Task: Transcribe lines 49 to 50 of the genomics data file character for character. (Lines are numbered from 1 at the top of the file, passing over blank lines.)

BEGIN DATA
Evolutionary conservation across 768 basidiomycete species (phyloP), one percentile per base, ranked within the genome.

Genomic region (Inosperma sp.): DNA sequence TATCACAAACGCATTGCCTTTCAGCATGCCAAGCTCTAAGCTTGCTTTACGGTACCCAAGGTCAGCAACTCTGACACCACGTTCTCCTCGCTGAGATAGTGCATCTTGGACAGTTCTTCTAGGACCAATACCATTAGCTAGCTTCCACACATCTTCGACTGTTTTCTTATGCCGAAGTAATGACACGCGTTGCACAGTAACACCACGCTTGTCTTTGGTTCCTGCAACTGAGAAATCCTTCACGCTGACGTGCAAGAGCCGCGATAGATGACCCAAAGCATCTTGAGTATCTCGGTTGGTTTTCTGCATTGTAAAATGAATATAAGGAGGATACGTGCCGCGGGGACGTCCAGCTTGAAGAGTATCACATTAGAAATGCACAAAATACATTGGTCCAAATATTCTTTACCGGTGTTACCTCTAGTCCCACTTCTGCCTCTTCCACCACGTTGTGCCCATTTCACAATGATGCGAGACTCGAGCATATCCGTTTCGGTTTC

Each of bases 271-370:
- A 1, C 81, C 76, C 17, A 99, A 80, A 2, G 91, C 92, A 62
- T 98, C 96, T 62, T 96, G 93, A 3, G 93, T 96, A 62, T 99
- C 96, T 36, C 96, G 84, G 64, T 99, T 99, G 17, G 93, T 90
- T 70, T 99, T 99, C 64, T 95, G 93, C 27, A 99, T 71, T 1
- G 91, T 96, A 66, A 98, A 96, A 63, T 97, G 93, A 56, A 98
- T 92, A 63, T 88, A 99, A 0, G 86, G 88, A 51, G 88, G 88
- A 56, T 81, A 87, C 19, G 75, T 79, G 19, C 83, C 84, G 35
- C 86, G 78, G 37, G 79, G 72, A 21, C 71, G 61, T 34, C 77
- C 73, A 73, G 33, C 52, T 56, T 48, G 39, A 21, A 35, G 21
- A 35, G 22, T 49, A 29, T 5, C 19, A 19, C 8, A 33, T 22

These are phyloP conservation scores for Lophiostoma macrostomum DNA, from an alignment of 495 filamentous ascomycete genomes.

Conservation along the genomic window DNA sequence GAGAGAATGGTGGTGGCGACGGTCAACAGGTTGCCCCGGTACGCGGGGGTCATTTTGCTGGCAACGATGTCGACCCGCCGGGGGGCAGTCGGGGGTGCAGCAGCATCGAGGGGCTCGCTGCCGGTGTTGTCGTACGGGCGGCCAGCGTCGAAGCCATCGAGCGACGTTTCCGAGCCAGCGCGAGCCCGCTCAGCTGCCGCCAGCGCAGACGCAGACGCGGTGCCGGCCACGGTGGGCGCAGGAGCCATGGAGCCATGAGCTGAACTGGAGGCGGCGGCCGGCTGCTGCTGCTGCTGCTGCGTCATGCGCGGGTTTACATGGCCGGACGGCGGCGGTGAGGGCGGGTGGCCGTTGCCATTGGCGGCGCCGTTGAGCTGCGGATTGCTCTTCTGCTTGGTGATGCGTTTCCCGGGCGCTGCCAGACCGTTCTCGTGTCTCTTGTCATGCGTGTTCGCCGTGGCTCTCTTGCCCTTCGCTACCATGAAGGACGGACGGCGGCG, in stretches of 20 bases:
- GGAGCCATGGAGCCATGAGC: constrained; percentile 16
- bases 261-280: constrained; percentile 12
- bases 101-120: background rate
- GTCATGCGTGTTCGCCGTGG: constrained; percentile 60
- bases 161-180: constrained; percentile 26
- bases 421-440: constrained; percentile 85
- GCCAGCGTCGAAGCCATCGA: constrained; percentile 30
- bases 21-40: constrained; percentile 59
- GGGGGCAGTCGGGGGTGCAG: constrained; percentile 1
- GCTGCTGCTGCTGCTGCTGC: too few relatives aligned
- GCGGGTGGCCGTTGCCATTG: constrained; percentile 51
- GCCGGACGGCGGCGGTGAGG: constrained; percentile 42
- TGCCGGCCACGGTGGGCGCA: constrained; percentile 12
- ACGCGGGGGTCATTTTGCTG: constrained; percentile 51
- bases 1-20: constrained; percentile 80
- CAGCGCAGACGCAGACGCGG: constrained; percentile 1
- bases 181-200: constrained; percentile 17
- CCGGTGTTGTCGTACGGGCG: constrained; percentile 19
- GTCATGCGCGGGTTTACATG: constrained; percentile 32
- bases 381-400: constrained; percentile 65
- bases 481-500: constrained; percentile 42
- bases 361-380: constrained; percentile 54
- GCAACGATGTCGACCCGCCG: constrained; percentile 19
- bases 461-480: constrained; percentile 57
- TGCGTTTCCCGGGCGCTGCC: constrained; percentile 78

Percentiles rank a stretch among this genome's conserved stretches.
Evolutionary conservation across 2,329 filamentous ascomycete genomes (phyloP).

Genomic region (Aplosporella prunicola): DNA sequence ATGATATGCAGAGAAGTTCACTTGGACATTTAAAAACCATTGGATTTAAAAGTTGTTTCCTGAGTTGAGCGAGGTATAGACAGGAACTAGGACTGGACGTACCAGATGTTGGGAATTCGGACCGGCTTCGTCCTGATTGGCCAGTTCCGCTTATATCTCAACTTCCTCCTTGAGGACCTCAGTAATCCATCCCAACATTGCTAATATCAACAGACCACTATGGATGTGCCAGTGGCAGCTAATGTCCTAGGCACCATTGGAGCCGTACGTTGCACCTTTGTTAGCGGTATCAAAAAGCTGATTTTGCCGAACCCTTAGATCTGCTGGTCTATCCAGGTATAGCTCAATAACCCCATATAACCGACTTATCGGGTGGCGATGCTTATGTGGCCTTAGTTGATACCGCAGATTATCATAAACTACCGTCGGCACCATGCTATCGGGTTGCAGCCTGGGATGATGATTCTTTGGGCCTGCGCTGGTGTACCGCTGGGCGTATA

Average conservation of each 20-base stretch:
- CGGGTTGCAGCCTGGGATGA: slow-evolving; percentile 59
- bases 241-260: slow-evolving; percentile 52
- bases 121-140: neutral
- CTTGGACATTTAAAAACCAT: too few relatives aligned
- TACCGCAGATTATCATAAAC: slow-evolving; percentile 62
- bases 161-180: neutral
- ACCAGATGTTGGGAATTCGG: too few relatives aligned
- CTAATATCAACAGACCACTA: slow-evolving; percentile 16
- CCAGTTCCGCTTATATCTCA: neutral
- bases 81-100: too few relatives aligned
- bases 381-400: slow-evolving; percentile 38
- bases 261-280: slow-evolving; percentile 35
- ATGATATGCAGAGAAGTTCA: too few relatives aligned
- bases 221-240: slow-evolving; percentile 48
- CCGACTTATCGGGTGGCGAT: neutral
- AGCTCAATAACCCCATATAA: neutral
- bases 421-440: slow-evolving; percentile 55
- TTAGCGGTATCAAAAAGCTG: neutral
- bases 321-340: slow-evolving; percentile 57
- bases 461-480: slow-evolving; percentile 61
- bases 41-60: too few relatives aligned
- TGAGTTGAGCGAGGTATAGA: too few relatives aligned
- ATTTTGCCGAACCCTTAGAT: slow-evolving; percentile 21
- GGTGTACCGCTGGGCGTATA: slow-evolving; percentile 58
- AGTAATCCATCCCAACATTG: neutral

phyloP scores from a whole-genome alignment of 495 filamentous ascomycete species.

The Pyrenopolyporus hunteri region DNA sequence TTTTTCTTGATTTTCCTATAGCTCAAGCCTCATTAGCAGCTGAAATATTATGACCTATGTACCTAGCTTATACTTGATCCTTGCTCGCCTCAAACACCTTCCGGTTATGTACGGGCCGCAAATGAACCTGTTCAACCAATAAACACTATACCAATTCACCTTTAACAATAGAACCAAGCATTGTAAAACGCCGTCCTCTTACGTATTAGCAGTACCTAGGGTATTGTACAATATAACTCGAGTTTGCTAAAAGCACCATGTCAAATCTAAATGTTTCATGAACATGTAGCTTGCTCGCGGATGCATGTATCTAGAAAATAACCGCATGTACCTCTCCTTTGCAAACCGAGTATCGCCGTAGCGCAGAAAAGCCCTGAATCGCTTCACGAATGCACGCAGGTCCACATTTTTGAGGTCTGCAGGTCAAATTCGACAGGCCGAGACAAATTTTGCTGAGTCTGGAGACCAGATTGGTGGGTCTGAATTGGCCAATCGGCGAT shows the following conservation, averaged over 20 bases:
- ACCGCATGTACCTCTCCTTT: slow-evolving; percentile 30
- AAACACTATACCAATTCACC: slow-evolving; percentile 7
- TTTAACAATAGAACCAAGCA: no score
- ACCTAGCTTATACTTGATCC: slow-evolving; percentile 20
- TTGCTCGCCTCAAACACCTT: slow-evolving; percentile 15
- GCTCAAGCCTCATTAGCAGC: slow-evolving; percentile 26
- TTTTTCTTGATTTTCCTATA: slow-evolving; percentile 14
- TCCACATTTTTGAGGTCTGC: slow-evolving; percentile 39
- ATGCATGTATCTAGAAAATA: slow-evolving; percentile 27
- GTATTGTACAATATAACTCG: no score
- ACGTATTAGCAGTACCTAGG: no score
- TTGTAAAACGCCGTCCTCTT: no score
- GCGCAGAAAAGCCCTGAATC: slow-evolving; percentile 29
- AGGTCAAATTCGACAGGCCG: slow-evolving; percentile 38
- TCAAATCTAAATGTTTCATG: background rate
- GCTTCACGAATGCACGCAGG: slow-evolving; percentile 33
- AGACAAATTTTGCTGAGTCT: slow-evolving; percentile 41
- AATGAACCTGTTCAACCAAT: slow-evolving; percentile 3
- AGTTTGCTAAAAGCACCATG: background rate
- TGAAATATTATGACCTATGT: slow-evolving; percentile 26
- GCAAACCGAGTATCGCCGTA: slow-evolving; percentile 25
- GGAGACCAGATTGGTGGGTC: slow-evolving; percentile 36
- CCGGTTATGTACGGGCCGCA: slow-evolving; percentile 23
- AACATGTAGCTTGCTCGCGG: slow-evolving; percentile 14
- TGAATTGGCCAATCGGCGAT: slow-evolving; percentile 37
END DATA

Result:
- TACCGCAGATTATCATAAAC: slow-evolving; percentile 62
- bases 161-180: neutral